Economists Provide Insights on Biden’s Inflation Progress Addressed in State of the Union

In his State of the Union address, President Joe Biden hailed the strides made by his administration in tackling inflation.

“Wages keep going up and inflation keeps coming down,” Biden affirmed during his annual speech before Congress. While inflation has indeed abated and wages have seen an uptick, many households continue to grapple with the escalating cost of living.

“Factually, the president is, of course, correct,” remarked Mark Hamrick, senior economic analyst at Bankrate.com.

However, he noted, “It is difficult to tell people that inflation isn’t so bad as it was, given that it has taken about one-fifth of purchasing power away from people.”

The consumer price index, a crucial gauge of inflation, has gradually declined from its pandemic-era peak of 9.1% in June 2022 to 3.1% in January.

Economists Provide Insights on Biden's Inflation Progress Addressed in State of the Union
Wages rising, and inflation falling, yet many Americans struggle with soaring living costs.

Yet, despite these positive economic indicators, numerous Americans find themselves living paycheck to paycheck amidst soaring prices for everyday goods, with many depleting their savings and relying on credit cards to make ends meet.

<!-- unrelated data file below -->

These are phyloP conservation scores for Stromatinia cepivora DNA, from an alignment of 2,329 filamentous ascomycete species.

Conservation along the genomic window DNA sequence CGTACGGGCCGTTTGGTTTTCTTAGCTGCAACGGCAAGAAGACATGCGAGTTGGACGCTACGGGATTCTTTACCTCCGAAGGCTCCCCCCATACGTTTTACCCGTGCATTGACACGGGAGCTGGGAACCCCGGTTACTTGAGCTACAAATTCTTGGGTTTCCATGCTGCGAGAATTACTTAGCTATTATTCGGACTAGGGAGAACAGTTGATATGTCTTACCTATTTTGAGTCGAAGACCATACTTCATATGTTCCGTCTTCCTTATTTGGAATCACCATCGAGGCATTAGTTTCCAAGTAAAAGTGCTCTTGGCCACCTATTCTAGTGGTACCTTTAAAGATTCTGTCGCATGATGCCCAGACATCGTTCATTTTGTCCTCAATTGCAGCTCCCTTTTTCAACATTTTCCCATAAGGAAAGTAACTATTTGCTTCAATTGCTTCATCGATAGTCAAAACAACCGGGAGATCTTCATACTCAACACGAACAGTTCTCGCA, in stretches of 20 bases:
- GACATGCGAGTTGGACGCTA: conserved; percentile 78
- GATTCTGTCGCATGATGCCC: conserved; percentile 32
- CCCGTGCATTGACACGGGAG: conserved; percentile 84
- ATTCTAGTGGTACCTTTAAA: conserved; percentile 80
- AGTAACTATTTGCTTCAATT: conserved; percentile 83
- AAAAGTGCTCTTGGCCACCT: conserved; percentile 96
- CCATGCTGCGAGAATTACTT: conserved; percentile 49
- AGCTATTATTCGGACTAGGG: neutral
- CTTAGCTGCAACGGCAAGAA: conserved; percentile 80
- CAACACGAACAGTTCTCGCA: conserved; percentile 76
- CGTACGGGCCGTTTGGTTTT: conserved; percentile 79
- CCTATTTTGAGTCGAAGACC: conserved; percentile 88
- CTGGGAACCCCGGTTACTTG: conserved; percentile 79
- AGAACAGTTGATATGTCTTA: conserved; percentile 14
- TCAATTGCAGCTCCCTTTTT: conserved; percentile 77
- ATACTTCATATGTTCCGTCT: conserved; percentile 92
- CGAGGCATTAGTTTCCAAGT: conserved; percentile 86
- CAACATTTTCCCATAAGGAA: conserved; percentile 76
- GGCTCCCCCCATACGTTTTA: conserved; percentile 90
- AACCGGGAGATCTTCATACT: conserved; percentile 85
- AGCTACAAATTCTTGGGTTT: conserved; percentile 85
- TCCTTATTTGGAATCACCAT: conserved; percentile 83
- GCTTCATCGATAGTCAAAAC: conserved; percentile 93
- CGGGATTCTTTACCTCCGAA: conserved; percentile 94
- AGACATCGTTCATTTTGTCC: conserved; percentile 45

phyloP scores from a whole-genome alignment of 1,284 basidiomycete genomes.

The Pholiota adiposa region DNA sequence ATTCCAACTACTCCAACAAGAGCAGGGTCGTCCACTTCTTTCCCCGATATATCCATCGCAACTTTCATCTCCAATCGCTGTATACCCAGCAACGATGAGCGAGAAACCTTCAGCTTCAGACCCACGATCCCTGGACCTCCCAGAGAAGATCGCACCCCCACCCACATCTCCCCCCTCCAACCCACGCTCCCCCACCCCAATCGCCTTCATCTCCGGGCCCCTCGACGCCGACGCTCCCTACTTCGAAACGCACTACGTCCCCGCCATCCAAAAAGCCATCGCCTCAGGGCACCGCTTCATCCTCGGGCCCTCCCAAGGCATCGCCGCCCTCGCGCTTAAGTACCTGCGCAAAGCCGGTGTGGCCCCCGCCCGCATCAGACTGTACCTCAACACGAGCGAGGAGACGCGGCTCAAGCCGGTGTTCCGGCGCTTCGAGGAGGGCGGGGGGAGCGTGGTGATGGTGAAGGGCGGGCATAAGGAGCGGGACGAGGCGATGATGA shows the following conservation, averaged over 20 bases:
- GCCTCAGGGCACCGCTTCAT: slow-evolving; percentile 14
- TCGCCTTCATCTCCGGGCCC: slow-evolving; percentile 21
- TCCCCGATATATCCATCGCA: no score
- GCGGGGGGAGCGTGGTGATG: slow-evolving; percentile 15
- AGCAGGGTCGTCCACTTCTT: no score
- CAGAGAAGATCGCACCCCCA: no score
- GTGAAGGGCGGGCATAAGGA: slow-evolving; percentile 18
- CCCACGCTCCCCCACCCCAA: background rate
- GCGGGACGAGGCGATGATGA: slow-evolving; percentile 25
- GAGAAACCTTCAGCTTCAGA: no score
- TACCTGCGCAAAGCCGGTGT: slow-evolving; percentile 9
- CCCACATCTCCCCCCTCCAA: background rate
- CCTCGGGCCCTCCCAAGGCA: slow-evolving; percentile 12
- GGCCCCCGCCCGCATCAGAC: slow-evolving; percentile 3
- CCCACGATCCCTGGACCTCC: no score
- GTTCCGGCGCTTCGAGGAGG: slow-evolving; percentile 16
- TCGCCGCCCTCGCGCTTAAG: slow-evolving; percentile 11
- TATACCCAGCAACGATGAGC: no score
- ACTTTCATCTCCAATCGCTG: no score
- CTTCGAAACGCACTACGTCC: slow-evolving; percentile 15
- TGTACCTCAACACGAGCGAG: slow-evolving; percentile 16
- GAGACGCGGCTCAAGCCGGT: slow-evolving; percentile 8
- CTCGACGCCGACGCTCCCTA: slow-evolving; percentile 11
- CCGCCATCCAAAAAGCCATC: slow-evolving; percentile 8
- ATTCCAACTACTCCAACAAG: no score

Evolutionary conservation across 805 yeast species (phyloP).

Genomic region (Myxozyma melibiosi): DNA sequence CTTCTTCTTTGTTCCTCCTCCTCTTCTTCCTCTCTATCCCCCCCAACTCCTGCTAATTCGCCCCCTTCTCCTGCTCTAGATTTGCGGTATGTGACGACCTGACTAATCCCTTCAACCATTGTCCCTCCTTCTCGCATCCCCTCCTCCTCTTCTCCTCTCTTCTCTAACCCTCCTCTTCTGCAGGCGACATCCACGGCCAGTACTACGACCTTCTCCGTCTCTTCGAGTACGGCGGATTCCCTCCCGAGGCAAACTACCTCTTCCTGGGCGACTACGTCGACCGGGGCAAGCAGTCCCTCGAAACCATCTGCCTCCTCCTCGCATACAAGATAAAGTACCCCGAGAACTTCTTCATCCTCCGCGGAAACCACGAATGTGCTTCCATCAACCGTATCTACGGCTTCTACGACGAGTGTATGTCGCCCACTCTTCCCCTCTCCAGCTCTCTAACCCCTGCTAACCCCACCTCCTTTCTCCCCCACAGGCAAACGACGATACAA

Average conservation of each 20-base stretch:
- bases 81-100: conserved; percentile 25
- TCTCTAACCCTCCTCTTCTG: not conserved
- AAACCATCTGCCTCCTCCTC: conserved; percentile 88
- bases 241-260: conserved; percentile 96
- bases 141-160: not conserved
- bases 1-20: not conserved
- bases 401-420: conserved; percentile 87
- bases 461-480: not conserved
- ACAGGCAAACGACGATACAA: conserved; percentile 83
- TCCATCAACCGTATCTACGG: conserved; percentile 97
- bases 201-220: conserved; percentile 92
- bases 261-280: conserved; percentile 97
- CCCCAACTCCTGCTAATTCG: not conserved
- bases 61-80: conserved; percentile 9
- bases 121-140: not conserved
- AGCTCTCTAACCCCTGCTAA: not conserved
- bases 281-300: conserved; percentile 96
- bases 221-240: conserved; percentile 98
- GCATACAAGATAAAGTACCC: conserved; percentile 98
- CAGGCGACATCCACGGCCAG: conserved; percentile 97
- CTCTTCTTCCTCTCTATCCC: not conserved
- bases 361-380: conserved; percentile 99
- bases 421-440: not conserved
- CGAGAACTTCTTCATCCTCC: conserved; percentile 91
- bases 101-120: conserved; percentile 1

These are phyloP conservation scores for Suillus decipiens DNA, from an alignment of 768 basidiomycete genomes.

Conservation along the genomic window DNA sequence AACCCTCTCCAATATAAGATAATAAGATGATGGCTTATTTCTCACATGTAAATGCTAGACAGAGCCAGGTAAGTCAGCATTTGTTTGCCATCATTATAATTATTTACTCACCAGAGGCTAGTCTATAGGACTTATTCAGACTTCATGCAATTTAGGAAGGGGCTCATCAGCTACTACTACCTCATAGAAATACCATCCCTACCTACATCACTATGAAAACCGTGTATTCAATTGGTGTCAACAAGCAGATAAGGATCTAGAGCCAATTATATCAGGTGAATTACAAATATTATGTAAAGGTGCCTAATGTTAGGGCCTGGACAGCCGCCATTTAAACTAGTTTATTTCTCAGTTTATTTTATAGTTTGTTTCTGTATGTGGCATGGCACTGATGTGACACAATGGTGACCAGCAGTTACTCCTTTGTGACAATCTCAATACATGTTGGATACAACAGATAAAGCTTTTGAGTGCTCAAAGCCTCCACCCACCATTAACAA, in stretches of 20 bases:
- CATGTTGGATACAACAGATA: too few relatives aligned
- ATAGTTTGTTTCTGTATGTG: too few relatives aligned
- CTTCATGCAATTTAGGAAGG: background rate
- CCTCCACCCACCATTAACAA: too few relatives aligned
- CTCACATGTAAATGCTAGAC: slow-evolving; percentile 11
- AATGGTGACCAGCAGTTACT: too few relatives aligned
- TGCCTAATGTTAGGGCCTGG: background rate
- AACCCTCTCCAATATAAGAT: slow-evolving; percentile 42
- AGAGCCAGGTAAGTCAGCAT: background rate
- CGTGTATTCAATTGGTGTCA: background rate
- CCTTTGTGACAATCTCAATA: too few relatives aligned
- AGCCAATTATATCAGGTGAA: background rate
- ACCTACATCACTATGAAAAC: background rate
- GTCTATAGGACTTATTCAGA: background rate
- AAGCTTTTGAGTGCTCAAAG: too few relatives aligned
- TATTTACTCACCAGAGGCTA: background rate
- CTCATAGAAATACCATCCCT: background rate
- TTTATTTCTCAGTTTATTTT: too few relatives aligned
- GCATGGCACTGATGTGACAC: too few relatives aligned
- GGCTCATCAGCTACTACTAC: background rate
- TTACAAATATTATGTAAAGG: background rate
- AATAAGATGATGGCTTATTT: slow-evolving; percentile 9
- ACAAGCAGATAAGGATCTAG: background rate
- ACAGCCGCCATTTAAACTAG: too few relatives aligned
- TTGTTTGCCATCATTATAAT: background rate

Tomas Philipson, a professor of public policy studies at the University of Chicago and former acting chair of the White House Council of Economic Advisers, highlighted the disproportionate impact on lower-income families.

Moreover, he pointed out that reports indicate recent improvements in wage gains and consumer confidence have been modest.

Philipson offered a critical analogy, likening the Biden administration’s progress to a football team trailing by ten points at halftime, managing only a field goal and claiming victory.

Economists Provide Insights on Biden's Inflation Progress Addressed in State of the Union
Economists highlight disparities and last-mile challenges in Biden’s inflation narrative.

Addressing what he termed the “last mile problem,” Sung Won Sohn, a professor of finance and economics at Loyola Marymount University and chief economist at SS Economics, emphasized a lingering challenge.

While inflation remains above the Federal Reserve’s 2% annual target, overcoming the final disinflationary hurdle without dampening economic growth and risking recession presents a formidable task, according to some economists.

“Much of the decline in the inflation rate in the past came from the easing of the supply bottlenecks, which are behind us,” Sohn observed.

Jackson Kelley
Jackson Kelley
Jackson is a political activist and market expert. He covers the impact of politics on the market and global economy.
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